Universit├Ąt Z├╝rich

IKMZ - Department of Communication and Media Research

Media Change & Innovation Division

Andreasstrasse 15
CH-8050 Zurich
Phone +41 (0)44 635 20 92
Fax +41 (0)44 634 49 34

World Internet Project – Switzerland 2015 (WIP-CH 2015)

The Media Change & Innovation Division is the Swiss country partner of the World Internet Project (WIP).  This  international, collaborative project is looking at the social, political and economic impact of the Internet and other new technologies. The project started in 1999 and is chaired by Prof. Jeff Cole from the Annenberg School Center for the Digital Future, University of Southern California (USC), Los Angeles. The consortium includes more than 25 partners in countries and regions all over the world. The WIP conducts detailed, international comparative longitudinal studies on the use and impact of the Internet, publishes national and international reports and holds annual conferences. The first representative Swiss WIP survey (computer-assisted telephone interviews) is supported by the Information Society Coordination Office of the Swiss Federal Office of Communication (Bakom) and the Dean’s Office of the Faculty of Arts, University of Zurich.


Findings of WIP-CH 2015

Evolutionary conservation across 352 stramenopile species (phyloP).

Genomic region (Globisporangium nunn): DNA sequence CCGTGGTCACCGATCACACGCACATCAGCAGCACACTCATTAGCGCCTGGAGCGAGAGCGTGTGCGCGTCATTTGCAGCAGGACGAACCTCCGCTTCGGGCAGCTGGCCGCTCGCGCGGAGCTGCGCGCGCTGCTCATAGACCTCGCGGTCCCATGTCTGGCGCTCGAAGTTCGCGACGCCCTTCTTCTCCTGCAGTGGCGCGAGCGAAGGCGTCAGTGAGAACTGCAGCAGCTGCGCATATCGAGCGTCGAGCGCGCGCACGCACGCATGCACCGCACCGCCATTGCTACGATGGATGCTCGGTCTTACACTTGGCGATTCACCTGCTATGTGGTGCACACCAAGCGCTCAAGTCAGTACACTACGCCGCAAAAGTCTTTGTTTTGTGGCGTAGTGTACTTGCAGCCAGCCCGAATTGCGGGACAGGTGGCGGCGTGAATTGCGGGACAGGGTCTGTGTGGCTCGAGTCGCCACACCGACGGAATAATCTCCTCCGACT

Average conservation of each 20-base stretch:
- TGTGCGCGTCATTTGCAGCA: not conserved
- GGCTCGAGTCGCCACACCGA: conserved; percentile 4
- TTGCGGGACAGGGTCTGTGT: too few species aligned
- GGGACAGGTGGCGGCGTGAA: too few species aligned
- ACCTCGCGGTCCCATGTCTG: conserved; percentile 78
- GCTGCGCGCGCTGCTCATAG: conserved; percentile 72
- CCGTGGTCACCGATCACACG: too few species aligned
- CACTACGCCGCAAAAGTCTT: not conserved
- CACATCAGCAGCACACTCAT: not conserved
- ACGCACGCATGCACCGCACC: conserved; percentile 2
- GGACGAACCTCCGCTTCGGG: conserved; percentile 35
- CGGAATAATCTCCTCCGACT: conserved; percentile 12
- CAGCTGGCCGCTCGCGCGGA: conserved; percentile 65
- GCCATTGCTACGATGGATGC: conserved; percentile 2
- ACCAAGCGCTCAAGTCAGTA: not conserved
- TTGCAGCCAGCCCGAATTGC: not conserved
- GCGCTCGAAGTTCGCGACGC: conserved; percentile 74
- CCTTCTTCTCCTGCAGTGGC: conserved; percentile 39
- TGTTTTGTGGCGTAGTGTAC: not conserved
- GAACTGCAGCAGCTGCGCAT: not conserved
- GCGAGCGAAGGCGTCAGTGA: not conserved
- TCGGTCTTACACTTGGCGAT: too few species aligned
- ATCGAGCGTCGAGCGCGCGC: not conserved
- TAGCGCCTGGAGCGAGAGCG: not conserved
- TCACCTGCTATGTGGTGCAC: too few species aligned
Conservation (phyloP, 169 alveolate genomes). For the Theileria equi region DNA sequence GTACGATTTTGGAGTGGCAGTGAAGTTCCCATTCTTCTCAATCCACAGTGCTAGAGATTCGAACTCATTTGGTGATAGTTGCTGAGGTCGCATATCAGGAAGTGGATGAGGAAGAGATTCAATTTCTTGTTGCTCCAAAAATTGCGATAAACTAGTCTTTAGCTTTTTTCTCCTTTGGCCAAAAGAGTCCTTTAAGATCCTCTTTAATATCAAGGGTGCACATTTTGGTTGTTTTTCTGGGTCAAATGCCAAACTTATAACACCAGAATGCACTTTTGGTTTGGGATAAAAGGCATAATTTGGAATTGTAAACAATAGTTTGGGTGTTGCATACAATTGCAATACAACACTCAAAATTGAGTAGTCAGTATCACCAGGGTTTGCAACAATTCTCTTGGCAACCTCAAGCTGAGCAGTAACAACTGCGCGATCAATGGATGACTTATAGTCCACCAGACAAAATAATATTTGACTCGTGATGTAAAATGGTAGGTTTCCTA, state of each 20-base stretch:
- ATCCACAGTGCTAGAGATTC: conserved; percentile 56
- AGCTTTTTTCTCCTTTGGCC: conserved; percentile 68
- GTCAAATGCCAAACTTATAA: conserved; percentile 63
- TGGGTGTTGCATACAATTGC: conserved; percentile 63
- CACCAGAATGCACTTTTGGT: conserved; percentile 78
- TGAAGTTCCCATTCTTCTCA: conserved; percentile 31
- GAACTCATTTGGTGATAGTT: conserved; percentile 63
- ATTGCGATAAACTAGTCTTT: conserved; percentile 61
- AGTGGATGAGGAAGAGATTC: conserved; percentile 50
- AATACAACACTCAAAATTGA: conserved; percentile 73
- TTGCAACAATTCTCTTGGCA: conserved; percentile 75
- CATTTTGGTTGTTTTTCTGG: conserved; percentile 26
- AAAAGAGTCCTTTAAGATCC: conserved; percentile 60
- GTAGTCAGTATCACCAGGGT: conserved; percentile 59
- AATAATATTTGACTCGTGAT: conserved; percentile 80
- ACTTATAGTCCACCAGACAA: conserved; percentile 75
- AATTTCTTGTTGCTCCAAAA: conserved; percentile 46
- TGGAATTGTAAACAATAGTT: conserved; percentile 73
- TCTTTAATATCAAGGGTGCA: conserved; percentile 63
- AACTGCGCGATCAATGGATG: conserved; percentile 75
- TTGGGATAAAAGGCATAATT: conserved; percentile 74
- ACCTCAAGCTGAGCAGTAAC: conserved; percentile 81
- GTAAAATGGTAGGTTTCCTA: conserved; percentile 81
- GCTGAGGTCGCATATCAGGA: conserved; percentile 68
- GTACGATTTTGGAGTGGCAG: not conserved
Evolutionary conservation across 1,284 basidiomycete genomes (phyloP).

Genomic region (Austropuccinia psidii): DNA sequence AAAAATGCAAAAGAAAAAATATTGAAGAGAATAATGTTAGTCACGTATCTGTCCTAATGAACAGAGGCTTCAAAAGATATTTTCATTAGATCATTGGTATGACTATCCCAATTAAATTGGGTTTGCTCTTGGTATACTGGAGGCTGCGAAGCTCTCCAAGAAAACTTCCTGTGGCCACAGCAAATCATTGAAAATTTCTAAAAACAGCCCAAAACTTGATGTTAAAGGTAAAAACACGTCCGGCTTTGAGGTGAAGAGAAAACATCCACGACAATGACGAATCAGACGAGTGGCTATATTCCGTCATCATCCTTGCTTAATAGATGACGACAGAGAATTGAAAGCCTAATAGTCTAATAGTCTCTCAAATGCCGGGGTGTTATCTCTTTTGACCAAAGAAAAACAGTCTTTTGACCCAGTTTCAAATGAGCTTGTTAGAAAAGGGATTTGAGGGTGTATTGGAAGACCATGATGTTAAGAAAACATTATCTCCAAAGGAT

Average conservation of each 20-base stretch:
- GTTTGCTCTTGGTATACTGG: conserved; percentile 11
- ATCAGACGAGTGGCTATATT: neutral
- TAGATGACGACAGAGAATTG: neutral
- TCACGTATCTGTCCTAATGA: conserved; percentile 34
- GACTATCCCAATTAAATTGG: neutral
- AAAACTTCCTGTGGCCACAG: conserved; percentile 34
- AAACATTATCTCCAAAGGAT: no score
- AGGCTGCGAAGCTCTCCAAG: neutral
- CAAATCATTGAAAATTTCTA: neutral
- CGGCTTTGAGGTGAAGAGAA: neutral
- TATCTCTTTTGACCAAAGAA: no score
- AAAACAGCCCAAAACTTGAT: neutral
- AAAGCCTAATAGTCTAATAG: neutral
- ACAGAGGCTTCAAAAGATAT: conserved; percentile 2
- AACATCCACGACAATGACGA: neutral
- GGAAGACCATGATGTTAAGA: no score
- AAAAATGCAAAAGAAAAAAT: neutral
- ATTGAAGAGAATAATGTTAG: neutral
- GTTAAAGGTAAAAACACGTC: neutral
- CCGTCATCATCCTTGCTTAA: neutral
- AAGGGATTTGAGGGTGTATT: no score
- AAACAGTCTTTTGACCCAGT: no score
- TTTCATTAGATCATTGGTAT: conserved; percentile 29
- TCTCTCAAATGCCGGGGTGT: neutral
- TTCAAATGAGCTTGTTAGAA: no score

For detailed information we refer to the 4 special reports (Themenberichte) of the World Internet Project - Switzerland 2015 as well as to the WIP-CH 2015 Press Release (in German) and the WIP-CH 2015 Press Release (in English).


Special Reports 2015 (Themenberichte)


Further Publications

  • Büchi, Moritz / Just, Natascha / Latzer, Michael (2016): Caring is not enough: The importance of Internet skills for online privacy protection. In: Information, Communication & Society, Accepted manuscript. doi: 10.1080/1369118X.2016.1229001 [more] [pdf]
  • Büchi, Moritz (2016): Measurement invariance in comparative Internet use research. In: Studies in Communication Sciences, 16(1), 61–69. doi: 10.1016/j.scoms.2016.03.003 [more] [pdf]
  • Büchi, Moritz / Just, Natascha / Latzer, Michael (2015): Modeling the second-level digital divide: A five-country study of social differences in Internet use. In: New Media & Society, Published online before print September 9, 2015, doi: 10.1177/1461444815604154. [more]